The relationship between cognitive biases and psychological dimensions of delusions: The importance of jumping to conclusions

Lukasz Gaweda, Marta Staszkiewicz, Ryan Balzan

    Research output: Contribution to journalArticlepeer-review

    12 Citations (Scopus)


    Background and objectives Cognitive biases play a role in the development and maintenance of delusions. However, delusions are multidimensional (i.e., emotional and cognitive facets) and often co-occur with auditory hallucinations. Therefore, further refinement of the precise relationship between cognitive biases, delusions, and hallucinatory experiences is warranted. Methods A total sample of 167 patients with schizophrenia spectrum disorders was split into two groups consisting of patients with active delusions (n = 127) and active hallucinations (n = 92). All patients were assessed for delusions and hallucinations using the semi-structured psychotic symptom rating scales (PSYRATS), which assesses the emotional (i.e., distress) and cognitive (i.e., conviction, preoccupation) dimensions of these symptoms. Cognitive biases were assessed with the Cognitive Biases Questionnaire for Psychosis (CBQp) self-report questionnaire (assessing jumping to conclusions, intentionalising, catastrophising, emotional reasoning, and dichotomous thinking biases). Multiple stepwise regressions were performed to investigate the relationship between delusions and cognitive biases, while controlling for auditory hallucinations (and vice-versa). Results The only cognitive bias to significantly predict delusions after controlling for the severity of auditory hallucinations was the jumping to conclusions (JTC) bias (predicted both emotional and cognitive dimensions). Only the emotional dimension of auditory hallucinations was predicted by the intentionalising and dichotomous thinking biases, after delusional severity was controlled for. Limitations The cross-sectional design precludes causal inferences. Only positive psychotic symptoms were assessed and no wider psychopathology assessment was utilised (e.g., negative symptoms, anxiety, depression). Conclusions The jumping to conclusions bias is associated with both delusional conviction and emotional distress.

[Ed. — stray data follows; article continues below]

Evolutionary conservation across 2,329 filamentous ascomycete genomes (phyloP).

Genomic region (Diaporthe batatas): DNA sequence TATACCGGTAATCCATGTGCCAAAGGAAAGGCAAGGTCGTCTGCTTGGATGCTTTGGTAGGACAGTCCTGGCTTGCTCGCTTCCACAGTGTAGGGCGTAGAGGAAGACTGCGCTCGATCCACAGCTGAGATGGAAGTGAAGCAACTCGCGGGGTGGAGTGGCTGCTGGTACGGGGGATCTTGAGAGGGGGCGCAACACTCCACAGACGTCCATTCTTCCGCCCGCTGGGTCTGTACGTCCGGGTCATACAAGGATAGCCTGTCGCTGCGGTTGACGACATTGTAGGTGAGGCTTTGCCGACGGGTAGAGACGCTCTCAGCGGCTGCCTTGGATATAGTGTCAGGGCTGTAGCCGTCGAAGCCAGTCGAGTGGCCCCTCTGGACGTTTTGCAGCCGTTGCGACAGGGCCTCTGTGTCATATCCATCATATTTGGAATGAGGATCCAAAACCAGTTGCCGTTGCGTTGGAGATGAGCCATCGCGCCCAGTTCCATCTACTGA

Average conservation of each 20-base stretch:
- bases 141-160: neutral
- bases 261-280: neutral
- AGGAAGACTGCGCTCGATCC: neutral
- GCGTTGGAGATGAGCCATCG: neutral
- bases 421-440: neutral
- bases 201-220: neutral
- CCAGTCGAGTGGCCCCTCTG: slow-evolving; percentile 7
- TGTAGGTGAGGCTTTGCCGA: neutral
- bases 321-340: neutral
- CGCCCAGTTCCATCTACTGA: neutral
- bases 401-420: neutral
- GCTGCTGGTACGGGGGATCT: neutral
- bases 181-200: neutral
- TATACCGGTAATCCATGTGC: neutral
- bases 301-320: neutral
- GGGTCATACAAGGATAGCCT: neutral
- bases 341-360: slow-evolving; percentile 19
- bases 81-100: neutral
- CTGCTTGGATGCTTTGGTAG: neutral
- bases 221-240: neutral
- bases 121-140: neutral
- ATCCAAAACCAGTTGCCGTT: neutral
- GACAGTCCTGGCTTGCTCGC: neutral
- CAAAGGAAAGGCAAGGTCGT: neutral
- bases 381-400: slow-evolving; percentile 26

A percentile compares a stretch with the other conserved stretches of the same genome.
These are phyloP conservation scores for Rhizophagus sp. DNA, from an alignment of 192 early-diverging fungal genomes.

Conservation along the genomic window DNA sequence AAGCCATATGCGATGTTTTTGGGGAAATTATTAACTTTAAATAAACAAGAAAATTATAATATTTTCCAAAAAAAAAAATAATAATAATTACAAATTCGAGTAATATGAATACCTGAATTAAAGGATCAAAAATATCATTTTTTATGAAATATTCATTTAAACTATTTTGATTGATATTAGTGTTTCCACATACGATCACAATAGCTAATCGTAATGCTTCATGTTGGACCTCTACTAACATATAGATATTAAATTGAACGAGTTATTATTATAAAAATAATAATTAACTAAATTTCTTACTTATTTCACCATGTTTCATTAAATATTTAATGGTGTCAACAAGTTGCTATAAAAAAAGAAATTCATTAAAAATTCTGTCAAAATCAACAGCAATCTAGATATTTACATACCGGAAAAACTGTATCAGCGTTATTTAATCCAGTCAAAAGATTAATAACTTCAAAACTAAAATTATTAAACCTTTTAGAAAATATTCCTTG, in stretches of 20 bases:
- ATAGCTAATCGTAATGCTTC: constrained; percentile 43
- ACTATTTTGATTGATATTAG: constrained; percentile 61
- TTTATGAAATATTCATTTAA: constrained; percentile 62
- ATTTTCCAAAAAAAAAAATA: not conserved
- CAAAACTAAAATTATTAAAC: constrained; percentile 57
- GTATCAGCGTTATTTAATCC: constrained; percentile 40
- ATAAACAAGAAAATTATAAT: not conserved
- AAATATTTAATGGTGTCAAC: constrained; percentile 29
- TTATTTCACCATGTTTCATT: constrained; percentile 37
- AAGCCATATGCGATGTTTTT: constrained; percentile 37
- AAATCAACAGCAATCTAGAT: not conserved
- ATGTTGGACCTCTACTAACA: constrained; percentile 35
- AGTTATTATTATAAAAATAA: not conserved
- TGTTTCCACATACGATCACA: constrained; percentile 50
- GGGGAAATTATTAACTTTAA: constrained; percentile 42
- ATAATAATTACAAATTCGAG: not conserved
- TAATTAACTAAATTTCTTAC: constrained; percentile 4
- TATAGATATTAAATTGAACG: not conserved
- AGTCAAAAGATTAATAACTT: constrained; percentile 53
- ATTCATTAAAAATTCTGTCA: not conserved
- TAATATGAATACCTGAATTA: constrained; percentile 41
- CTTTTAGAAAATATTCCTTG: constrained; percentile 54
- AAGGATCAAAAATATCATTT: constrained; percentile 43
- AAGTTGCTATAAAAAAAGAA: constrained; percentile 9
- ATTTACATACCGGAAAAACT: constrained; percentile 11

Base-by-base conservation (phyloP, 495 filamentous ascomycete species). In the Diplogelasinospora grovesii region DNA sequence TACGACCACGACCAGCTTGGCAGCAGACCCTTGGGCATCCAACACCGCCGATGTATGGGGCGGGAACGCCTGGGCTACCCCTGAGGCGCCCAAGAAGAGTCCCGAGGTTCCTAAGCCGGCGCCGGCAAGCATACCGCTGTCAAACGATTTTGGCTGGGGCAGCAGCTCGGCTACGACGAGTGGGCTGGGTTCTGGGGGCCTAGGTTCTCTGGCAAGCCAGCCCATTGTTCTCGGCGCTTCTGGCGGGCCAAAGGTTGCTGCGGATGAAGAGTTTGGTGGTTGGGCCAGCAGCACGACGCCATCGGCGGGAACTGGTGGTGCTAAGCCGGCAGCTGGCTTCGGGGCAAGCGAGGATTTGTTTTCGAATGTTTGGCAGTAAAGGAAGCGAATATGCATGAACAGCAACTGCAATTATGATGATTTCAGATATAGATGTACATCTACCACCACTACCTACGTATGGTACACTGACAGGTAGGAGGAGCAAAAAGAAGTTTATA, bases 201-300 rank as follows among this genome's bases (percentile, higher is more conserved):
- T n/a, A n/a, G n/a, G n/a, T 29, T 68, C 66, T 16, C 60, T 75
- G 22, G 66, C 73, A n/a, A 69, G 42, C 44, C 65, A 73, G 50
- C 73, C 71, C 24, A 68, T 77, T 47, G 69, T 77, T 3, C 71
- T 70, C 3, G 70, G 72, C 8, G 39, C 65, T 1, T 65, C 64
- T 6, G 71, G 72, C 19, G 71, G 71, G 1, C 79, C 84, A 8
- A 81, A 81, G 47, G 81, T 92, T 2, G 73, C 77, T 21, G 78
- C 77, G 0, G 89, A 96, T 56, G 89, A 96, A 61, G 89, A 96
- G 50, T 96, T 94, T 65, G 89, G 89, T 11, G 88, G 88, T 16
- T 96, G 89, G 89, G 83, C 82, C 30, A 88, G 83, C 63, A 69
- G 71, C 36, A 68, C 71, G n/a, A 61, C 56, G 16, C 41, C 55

Original languageEnglish
    Pages (from-to)51-56
    Number of pages6
    JournalJournal of Behavior Therapy and Experimental Psychiatry
    Publication statusPublished - Sept 2017


    • Cognitive biases
    • Delusions
    • Hallucinations
    • Jumping to conclusions
    • Psychosis


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